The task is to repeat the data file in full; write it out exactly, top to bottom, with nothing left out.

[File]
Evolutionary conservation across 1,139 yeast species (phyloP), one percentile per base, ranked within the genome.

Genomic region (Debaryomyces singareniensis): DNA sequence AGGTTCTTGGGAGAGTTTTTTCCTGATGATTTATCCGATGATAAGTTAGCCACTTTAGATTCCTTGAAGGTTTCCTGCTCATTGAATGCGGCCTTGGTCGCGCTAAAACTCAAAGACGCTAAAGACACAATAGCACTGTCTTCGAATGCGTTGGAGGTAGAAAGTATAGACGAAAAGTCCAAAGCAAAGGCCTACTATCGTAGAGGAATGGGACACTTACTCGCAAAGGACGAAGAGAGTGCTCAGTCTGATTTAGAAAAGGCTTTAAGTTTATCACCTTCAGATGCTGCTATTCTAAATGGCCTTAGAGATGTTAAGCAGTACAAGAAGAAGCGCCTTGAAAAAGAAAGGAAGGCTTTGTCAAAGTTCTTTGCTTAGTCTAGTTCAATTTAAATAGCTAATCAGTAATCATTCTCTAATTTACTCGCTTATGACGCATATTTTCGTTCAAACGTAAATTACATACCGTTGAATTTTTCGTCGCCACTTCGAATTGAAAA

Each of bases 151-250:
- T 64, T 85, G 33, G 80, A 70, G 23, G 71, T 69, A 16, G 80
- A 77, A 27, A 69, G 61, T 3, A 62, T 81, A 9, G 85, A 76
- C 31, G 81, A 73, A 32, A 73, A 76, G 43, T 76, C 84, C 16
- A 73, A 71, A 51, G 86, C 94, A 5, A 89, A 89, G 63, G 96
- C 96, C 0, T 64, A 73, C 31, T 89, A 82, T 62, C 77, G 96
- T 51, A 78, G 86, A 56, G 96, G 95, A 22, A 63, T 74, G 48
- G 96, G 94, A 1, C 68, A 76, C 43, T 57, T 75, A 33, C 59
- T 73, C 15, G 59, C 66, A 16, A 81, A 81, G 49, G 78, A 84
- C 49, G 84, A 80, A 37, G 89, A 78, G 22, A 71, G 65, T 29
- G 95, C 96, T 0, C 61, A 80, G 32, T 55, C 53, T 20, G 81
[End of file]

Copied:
Evolutionary conservation across 1,139 yeast species (phyloP), one percentile per base, ranked within the genome.

Genomic region (Debaryomyces singareniensis): DNA sequence AGGTTCTTGGGAGAGTTTTTTCCTGATGATTTATCCGATGATAAGTTAGCCACTTTAGATTCCTTGAAGGTTTCCTGCTCATTGAATGCGGCCTTGGTCGCGCTAAAACTCAAAGACGCTAAAGACACAATAGCACTGTCTTCGAATGCGTTGGAGGTAGAAAGTATAGACGAAAAGTCCAAAGCAAAGGCCTACTATCGTAGAGGAATGGGACACTTACTCGCAAAGGACGAAGAGAGTGCTCAGTCTGATTTAGAAAAGGCTTTAAGTTTATCACCTTCAGATGCTGCTATTCTAAATGGCCTTAGAGATGTTAAGCAGTACAAGAAGAAGCGCCTTGAAAAAGAAAGGAAGGCTTTGTCAAAGTTCTTTGCTTAGTCTAGTTCAATTTAAATAGCTAATCAGTAATCATTCTCTAATTTACTCGCTTATGACGCATATTTTCGTTCAAACGTAAATTACATACCGTTGAATTTTTCGTCGCCACTTCGAATTGAAAA

Each of bases 151-250:
- T 64, T 85, G 33, G 80, A 70, G 23, G 71, T 69, A 16, G 80
- A 77, A 27, A 69, G 61, T 3, A 62, T 81, A 9, G 85, A 76
- C 31, G 81, A 73, A 32, A 73, A 76, G 43, T 76, C 84, C 16
- A 73, A 71, A 51, G 86, C 94, A 5, A 89, A 89, G 63, G 96
- C 96, C 0, T 64, A 73, C 31, T 89, A 82, T 62, C 77, G 96
- T 51, A 78, G 86, A 56, G 96, G 95, A 22, A 63, T 74, G 48
- G 96, G 94, A 1, C 68, A 76, C 43, T 57, T 75, A 33, C 59
- T 73, C 15, G 59, C 66, A 16, A 81, A 81, G 49, G 78, A 84
- C 49, G 84, A 80, A 37, G 89, A 78, G 22, A 71, G 65, T 29
- G 95, C 96, T 0, C 61, A 80, G 32, T 55, C 53, T 20, G 81